I’ve told my son numerous times that he can’t imagine the irrational paranoia of the Cold War, when anti-war protesters were routinely told to “go back to Russia” for criticizing anything from the MX missile to funding the contras. I remember during the Carter administration my father saw US and Soviet posturing as a continuation of the Great Game. Until recently labeling anyone to the left of Zbigniew Brzezinski a fellow traveler seemed anachronistic. But not today! Now one can apparently be considered a “Putinite” for criticizing Hillary Clinton’s devotion to transparency. Perhaps I’m only feeling nostalgic, but somehow this turn of events is comforting. Continuity in the face of change reassures, I guess.
Today after reading a BBC article entitled “Could Trump launch ‘sneak attack’ on IS?” which evaluated Donald Trump’s Sunday night debate claim the American military is “stupid” for announcing a pending attack on the IS-held city of Mosul, I sat and pondered the reality that neither the BBC nor any of the debate viewers have any reason to believe Trump has any expertise whatsoever in military affairs. Trump may or may not be a successful real estate tycoon. His large real estate holdings and multiple bankruptcies certainly validate attempts to assess his business acumen, but his utterances on foreign policy lack coherence let alone insight. How is it the American people are bothering to pay any attention at all to the man’s statements?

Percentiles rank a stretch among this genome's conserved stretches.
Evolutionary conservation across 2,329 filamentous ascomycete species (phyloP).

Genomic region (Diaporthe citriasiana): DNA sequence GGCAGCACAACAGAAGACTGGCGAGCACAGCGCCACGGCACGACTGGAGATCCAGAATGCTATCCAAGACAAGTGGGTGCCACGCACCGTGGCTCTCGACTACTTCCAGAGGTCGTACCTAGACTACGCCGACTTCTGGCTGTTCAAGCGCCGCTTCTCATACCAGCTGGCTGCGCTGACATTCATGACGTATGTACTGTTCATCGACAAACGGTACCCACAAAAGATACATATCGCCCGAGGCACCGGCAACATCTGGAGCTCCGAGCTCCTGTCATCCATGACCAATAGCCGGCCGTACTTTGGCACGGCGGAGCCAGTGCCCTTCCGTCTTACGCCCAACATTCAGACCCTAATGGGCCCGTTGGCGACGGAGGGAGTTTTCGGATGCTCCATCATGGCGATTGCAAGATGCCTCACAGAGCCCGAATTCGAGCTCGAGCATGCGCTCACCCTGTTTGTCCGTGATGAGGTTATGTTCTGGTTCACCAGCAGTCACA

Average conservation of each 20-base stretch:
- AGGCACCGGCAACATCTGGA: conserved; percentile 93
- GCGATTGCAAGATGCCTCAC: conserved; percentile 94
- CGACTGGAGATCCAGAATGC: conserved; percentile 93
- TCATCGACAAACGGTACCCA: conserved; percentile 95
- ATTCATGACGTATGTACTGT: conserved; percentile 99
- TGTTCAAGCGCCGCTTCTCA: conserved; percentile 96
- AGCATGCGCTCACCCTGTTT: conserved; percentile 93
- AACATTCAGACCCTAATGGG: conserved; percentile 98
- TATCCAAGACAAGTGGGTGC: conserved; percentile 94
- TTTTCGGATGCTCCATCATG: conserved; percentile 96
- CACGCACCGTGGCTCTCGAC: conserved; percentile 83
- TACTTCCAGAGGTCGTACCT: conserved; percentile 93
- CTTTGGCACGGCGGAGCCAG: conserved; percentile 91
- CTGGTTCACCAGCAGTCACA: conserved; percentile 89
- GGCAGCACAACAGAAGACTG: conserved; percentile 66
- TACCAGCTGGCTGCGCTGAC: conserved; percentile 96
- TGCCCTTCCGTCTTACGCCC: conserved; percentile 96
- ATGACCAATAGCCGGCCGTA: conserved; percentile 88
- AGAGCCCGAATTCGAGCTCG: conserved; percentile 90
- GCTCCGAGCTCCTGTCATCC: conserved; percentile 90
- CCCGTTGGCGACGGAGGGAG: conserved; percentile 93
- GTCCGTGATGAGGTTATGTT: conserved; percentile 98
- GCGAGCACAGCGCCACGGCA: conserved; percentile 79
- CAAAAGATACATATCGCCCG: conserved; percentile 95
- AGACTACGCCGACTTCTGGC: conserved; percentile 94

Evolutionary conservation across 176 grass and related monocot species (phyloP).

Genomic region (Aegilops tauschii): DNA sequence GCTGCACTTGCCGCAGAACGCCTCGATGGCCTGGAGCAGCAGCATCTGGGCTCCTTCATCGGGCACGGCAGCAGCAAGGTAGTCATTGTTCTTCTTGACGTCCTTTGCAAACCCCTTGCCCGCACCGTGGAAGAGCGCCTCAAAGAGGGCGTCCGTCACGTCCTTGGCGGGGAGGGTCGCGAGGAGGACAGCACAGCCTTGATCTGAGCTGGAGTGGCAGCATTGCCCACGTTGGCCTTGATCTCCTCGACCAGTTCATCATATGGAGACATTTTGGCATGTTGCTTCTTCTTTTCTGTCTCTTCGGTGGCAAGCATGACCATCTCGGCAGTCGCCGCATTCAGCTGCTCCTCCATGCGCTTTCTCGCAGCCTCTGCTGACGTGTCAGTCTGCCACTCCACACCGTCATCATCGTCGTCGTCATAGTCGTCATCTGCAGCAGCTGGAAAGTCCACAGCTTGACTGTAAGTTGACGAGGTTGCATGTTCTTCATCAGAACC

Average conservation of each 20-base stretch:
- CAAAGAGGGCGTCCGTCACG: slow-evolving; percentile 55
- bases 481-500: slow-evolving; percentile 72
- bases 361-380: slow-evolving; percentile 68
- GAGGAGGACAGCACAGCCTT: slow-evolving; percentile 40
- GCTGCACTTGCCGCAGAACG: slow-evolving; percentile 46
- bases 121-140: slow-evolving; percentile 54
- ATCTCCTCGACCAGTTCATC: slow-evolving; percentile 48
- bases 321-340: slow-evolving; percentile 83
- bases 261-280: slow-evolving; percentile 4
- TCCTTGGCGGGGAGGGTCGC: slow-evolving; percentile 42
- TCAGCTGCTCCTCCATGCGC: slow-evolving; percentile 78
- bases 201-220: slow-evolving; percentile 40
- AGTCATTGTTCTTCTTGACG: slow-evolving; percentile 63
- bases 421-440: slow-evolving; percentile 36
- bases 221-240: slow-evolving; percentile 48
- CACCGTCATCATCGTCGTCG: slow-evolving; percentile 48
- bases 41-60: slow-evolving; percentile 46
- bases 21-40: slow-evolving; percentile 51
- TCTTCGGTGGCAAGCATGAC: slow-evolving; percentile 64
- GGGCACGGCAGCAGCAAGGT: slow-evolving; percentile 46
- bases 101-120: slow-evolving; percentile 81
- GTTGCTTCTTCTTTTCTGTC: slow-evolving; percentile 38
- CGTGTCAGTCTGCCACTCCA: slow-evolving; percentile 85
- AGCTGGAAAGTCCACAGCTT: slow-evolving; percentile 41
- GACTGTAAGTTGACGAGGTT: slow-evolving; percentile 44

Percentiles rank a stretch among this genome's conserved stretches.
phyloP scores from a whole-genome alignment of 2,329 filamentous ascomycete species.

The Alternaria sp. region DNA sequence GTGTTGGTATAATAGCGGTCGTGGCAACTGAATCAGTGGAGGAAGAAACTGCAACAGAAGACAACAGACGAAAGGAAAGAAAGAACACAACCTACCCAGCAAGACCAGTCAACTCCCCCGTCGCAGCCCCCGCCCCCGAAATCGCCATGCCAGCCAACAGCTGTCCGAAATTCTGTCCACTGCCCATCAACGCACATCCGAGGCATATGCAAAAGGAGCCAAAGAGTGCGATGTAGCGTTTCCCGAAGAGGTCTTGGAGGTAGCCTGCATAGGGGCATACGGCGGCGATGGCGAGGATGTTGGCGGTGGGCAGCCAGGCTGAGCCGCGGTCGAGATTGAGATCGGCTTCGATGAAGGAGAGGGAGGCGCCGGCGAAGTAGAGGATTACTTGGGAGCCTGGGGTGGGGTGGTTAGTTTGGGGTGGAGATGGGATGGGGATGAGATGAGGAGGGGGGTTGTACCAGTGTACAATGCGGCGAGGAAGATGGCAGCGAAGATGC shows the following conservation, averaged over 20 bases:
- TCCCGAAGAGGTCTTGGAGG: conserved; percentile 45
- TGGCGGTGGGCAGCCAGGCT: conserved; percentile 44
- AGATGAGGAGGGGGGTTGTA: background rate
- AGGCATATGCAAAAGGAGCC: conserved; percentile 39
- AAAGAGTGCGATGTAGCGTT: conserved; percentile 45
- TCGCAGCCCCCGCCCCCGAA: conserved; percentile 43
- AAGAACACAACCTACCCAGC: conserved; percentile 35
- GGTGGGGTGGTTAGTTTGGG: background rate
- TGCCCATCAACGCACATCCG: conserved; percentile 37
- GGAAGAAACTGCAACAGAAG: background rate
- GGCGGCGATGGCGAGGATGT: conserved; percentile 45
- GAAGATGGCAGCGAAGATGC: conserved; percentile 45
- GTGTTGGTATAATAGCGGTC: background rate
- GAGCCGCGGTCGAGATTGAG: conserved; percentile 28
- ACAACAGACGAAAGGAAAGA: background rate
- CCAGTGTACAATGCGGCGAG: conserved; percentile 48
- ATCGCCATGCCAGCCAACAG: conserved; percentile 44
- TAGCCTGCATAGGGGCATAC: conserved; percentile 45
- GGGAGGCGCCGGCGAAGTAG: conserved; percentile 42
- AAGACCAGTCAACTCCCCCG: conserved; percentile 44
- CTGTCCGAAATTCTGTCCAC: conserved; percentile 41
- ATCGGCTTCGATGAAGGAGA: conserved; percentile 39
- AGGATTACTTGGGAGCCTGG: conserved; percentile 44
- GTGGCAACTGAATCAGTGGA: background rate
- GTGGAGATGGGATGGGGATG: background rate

I’m reading Anthony Gottlieb’s The Dream of Enlightenment, on seventeenth- and eighteenth-century philosophers. It occurs to me my countrymen are failing to practice basic analytic principles I remember being taught in junior high school. What would Descartes say? Leibniz? What might a twenty-first century Enlightenment look like?
I’m not sure whether it’s locker room language, but Trump’s video tape remarks definitely fit the White House. Charles Colson’s office had a plaque reading “If you’ve got them by the balls, their hearts and minds will follow -Teddy Roosevelt.” Lyndon Johnson in 1965 talking about bombing Vietnam: “I’m going up her leg an inch at a time … I’ll get the snatch before they know what’s happening.” In preparing to be president Trump may well have taken Roosevelt, Johnson and Nixon as role models.
Gary Johnson: Talking about a foreign leader that you respect, that you admire—I have a hard time with that one. That’s just who I am. And now I’m going to have to pick out a world leader and there’s going to be something wrong with them. And now I’m going to have to defend them! Well, maybe I think too much.
Andrea Mitchell: By the same token, you’re running to be commander-in-chief. Foreign policy and unexpected events are part of the portfolio.